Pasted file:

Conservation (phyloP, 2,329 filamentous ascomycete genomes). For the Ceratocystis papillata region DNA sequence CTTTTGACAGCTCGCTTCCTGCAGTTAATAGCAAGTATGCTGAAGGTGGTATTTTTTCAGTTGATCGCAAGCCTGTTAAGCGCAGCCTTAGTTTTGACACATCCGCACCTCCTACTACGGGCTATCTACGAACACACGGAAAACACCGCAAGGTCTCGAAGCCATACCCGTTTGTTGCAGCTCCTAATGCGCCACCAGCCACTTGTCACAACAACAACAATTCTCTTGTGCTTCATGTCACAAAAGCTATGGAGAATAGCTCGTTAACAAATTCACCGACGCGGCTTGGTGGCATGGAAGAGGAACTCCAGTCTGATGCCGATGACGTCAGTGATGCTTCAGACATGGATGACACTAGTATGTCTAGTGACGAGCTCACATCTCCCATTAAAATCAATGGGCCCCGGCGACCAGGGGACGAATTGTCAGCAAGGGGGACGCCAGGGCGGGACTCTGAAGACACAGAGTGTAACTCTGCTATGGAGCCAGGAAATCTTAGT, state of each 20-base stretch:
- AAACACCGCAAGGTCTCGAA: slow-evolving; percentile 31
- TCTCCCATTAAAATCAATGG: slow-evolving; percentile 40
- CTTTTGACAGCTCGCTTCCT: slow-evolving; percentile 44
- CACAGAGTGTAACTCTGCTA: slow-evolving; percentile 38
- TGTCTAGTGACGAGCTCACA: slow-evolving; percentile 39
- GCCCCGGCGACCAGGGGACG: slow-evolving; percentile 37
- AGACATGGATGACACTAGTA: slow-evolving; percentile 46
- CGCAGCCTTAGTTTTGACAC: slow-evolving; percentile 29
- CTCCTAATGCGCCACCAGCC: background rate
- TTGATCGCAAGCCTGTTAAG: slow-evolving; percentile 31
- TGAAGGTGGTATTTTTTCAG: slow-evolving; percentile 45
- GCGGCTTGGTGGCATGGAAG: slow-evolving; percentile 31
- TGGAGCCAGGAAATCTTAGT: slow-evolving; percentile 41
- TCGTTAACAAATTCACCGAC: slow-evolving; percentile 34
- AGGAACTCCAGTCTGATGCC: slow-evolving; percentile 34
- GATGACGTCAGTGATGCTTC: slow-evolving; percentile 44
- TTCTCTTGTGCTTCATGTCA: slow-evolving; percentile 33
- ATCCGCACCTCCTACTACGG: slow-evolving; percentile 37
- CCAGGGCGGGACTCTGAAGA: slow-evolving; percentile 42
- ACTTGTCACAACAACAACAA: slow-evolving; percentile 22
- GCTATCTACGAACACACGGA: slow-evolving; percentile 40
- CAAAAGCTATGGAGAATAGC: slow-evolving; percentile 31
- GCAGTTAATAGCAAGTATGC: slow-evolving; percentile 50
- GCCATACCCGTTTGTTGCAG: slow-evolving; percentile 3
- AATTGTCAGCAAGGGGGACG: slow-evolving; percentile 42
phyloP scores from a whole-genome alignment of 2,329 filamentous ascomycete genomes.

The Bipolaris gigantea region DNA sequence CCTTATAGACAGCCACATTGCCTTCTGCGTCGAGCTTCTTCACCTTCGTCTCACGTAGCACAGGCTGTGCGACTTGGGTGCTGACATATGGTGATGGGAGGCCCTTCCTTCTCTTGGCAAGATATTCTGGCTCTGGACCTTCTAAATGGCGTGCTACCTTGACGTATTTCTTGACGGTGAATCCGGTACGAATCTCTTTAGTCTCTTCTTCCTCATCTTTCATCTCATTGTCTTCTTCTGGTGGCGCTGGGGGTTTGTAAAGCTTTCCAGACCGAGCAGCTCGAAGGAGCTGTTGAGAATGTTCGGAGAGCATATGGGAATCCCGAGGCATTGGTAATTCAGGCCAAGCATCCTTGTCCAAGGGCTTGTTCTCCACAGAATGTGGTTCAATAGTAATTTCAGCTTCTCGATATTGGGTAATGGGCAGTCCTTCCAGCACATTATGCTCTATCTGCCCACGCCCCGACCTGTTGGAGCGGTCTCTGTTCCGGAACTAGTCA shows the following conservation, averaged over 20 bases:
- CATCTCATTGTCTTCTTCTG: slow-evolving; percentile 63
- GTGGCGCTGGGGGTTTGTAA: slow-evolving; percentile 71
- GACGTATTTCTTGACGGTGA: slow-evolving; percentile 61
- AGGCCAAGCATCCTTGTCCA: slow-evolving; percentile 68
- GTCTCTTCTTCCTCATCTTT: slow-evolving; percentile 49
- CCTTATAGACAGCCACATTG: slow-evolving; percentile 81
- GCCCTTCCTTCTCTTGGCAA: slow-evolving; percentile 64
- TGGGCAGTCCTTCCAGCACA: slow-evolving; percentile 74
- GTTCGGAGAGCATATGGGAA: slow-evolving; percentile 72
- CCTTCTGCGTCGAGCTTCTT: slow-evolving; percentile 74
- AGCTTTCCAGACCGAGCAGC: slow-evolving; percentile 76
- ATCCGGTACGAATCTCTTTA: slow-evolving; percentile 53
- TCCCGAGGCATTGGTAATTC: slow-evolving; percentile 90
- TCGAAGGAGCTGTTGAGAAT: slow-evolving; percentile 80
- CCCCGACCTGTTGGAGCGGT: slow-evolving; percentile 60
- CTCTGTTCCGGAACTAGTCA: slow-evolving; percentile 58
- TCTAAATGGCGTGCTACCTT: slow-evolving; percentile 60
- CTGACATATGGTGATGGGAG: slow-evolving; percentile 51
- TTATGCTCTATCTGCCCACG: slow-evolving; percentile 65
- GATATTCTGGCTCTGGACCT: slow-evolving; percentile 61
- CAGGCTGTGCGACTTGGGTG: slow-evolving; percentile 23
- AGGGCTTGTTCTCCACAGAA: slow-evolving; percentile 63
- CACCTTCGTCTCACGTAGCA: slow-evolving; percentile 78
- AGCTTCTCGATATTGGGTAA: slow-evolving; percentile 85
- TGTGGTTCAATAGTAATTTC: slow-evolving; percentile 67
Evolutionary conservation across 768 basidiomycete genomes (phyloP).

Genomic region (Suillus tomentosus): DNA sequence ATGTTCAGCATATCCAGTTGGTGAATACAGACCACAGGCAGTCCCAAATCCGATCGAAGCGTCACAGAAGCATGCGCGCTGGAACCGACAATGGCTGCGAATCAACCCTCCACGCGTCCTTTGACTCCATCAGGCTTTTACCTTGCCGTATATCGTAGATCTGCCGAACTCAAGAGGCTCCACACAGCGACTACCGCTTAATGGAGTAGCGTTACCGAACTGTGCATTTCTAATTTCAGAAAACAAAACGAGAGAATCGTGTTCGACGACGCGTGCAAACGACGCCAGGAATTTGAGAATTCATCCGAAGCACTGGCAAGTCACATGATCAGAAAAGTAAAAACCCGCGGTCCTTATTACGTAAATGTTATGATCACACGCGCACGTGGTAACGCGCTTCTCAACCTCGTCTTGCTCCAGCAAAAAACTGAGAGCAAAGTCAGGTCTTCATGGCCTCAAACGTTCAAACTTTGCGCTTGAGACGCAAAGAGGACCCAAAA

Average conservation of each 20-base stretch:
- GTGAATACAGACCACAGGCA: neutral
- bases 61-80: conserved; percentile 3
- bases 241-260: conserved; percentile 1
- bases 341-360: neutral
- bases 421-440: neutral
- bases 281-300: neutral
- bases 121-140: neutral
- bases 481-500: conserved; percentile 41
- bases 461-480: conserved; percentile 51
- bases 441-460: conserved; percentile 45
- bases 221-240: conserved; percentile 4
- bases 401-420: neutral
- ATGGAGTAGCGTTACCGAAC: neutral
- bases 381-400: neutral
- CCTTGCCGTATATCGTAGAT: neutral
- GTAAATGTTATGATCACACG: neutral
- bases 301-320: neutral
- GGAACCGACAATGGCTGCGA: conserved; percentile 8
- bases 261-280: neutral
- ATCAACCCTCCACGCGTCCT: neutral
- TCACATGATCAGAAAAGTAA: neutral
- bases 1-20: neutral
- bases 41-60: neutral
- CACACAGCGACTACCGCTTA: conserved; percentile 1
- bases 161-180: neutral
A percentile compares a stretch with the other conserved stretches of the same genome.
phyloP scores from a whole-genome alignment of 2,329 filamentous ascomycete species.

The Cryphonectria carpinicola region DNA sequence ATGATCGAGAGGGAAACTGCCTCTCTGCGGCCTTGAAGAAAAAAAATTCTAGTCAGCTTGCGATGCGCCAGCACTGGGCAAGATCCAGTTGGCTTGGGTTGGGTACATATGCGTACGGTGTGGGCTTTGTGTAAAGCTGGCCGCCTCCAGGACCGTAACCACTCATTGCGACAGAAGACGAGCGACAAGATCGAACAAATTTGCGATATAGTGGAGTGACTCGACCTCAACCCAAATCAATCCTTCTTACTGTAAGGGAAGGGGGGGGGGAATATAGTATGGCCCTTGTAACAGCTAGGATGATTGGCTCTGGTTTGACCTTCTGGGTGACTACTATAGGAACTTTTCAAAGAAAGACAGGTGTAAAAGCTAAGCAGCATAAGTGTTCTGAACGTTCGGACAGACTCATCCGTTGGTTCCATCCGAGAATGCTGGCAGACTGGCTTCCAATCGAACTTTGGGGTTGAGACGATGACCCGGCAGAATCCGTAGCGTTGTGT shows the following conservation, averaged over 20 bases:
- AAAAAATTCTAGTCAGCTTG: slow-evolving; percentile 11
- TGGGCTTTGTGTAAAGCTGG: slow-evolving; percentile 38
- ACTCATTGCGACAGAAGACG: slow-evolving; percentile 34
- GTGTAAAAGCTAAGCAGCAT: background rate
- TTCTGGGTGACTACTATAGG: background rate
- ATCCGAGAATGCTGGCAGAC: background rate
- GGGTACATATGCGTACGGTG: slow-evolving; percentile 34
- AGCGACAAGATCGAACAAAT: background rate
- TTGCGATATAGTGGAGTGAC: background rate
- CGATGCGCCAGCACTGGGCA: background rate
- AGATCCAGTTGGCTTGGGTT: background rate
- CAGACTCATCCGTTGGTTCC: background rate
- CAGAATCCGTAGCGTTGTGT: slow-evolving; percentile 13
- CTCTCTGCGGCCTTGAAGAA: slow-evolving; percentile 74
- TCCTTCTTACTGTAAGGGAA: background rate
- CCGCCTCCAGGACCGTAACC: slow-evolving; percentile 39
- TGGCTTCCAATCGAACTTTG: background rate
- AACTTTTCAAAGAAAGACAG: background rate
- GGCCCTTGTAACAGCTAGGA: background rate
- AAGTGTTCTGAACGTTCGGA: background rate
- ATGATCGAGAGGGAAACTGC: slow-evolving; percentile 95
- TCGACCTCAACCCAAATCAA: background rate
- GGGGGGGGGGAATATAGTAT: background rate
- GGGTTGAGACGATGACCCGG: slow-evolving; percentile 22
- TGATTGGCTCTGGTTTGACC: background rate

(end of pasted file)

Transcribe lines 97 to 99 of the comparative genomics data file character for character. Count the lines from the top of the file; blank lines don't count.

- CAGAATCCGTAGCGTTGTGT: slow-evolving; percentile 13
- CTCTCTGCGGCCTTGAAGAA: slow-evolving; percentile 74
- TCCTTCTTACTGTAAGGGAA: background rate